Lewis Hamilton said he was relieved to just finish the Canadian Grand Prix rather than concerned about losing the championship lead.
Victory by Ferrari’s Sebastian Vettel, with Hamilton fifth, put the German back ahead of the Briton by one point.
Hamilton, who had engine problems in the race, said: “It could have been a lot worse. I could have lost a lot more points.
“I was waiting for it to let go. I am incredibly grateful it kept going.”
Hamilton was hampered in Canada by having to stick with an old engine after the upgraded power unit planned by Mercedes was abandoned at the last minute because of reliability concerns.
In addition, the engine developed a cooling problem from the start of the race, which meant he had to make an earlier pit stop to open extra cooling ducts and it lacked power for the rest of the race.
He said: “The whole race I was thinking it was going to blow up. I will take this loss with my head held high and then hopefully have a better couple of races.”
Hamilton admitted that he was concerned about the fact that he had lost 18 points to Vettel in the past two races.
“That is a lot,” he said. “Ferrari have been doing the better job, particularly this month and their whole package has just been a little bit ahead of us. Their whole package has just been a little bit ahead of ours. We have to do more and keep pushing, hopefully there are some good things to come.”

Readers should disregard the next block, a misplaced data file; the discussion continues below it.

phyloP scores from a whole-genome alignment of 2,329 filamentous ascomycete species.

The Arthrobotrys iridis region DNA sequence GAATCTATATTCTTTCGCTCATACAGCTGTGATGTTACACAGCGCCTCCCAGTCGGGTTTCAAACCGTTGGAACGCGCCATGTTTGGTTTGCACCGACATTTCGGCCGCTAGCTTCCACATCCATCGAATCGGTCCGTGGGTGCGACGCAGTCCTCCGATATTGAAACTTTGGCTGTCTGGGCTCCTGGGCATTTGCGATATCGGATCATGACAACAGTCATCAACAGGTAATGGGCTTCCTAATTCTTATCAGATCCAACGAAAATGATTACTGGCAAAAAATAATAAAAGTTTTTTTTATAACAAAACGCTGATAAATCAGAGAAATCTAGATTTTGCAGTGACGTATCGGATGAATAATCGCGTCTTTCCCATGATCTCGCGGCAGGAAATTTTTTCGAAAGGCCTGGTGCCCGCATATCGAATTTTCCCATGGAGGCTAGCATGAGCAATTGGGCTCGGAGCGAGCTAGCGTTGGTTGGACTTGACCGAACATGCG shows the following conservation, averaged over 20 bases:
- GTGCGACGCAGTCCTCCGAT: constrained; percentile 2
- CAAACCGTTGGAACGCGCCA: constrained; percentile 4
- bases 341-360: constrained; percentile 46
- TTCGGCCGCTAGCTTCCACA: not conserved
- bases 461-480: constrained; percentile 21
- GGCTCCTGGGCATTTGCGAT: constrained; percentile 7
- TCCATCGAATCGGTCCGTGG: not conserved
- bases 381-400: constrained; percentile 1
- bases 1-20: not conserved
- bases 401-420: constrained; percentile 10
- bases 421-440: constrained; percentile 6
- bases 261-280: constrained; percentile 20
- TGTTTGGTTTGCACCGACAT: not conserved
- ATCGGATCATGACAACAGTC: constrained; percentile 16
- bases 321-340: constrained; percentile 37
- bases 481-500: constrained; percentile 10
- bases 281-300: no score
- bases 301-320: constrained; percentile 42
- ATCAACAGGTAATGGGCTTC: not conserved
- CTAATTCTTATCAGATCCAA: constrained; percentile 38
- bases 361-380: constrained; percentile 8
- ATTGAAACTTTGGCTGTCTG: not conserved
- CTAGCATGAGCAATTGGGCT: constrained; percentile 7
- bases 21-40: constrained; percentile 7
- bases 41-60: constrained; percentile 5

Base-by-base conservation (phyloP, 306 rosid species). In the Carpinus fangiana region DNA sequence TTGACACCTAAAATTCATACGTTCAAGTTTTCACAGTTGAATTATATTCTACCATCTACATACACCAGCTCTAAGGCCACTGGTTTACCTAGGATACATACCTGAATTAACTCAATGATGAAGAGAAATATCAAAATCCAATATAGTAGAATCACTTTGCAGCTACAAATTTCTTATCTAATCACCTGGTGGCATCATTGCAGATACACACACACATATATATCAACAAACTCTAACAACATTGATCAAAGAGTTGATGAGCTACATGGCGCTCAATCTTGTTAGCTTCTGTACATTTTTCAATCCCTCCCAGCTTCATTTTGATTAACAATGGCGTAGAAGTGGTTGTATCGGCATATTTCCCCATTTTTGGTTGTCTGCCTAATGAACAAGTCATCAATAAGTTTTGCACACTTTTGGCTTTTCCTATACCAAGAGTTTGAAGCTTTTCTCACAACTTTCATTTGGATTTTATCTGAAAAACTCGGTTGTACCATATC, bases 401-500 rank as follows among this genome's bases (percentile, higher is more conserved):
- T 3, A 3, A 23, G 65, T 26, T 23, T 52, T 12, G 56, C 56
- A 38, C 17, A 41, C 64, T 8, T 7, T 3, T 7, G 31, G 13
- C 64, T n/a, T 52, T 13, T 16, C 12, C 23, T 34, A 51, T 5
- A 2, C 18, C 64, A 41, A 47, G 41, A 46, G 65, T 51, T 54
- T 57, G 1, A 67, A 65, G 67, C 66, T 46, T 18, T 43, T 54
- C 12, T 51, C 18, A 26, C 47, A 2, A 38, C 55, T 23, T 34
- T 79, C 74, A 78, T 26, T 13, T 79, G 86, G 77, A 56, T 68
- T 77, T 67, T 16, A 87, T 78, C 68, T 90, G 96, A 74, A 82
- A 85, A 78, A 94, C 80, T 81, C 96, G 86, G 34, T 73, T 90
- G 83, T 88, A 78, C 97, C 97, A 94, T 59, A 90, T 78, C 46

Vettel said he was “not too bothered” about retaking a lead he last held after the Chinese Grand Prix back in April. He emphasised it was “a long season”.
Canada marked the one-third point of the 21-race 2018 season and Mercedes F1 boss Toto Wolff described it as a “major wake-up call” for his entire team.
“You need to get the right balance between pushing the development very hard and adding performance to the car and at the same time keeping reliability,” Wolff said.
“The team has been extremely strong in the past at keeping reliability on a high level so that is not a part that worries me, it is more we have seen today a Ferrari that is the stronger car – strong in qualifying, strong in race and at no time we had a chance to fight for the win.
“We came to Montreal expecting the car to be really strong and we are leaving Montreal seeing that we haven’t been where we should have been, where we thought we should be.
“It is a three-way fight. Six cars can win races and you can’t take anything for granted. You can’t come to Montreal and think it is going to be a walk in the park. That is the kind of wake-up call you get.”